If you have mastered how to grow tomatoes, do not make the mistake of storing your harvest in the refrigerator. Generally, tomatoes continue to ripen at room temperature, so chilling will essentially stop the ripening process and dull the flavor. Additionally, refrigerator temperatures damage the skin of tomatoes, causing a watery texture. So if you want to preserve juicy, flavorful tomatoes, keep them on a counter, out of direct sunlight.

4. Honey

honey in jar

honey in jar (Image credit: Shutterstock)

Honey is a natural preservative, so it does not need to be stored in the refrigerator. Also, the cold temperature will cause it to crystallize, making it hard and difficult to spread. If you want runny honey, always store it in a cupboard at room temperature.

5. Lawyers

A few avocados on the table

A few avocados on the table (Image credit: Shutterstock)

Whether you’re craving mashed avocado or want to jazz up a salad, remember not to store avocados in the fridge. When you buy them at the grocery store, they are still hard and need a few days to ripen before eating. These can only ripen at room temperature, so it’s best to keep them out of the fridge. The only exception is when an avocado is fully ripe and you’re not ready to eat it. Just be sure to eat it within two or three days for maximum flavor.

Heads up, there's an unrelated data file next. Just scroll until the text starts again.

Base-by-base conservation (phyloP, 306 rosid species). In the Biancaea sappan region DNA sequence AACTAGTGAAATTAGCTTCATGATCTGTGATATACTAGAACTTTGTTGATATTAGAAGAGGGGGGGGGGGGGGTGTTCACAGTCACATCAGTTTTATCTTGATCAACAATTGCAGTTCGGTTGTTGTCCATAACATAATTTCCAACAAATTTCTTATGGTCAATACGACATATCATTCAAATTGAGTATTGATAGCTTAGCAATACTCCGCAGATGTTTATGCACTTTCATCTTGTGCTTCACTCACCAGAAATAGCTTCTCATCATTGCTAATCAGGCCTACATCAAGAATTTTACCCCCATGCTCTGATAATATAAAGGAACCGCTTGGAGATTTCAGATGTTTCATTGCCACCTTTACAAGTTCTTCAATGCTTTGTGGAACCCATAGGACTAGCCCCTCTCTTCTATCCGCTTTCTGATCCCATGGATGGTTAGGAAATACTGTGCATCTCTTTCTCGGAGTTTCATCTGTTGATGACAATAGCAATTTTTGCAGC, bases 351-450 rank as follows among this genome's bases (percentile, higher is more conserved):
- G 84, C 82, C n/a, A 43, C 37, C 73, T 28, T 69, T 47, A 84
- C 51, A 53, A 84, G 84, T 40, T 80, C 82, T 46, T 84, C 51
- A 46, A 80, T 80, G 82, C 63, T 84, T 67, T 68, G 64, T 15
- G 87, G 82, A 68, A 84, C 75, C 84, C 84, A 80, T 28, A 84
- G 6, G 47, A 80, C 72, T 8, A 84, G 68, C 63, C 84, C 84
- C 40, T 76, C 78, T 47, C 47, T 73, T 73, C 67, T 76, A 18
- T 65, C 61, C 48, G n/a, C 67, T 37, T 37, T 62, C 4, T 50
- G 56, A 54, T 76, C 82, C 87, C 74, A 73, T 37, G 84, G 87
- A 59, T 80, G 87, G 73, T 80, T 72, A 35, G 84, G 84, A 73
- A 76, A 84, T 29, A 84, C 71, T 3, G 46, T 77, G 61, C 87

6. Whole melons

Rinse a watermelon

Rinse a watermelon (Image credit: Shutterstock)

You may think uncut melons will last longer in the fridge, but they’re best kept in your fruit bowl. Refrigeration will change taste, texture and color. The whole melon should be left at room temperature until ripe. The only time you can store it in the fridge is after you cut it. Be sure to wrap it tightly in a cling film alternative, such as beeswax wraps, or store the slices in an airtight container before placing them in the fridge. The same rules apply for mangoes and peppers.

7. Garlic bulbs

Garlic in wooden bowls

Garlic in wooden bowls (Image credit: Shutterstock)

Garlic will instantly brighten up most meals, but it can quickly wear off if stored in the fridge. Not only will it have a rubbery texture, but the damp conditions will make it prone to mildew. Always store garlic in a dry, well-ventilated place for best results, and don’t store it in plastic bags. These will only retain moisture and cause the garlic to spoil quickly. Instead, you can use mesh bags, like these Hanging Mesh Storage Bags ($10 (opens in a new tab), Amazon (opens in a new tab)), to keep your cloves fresh.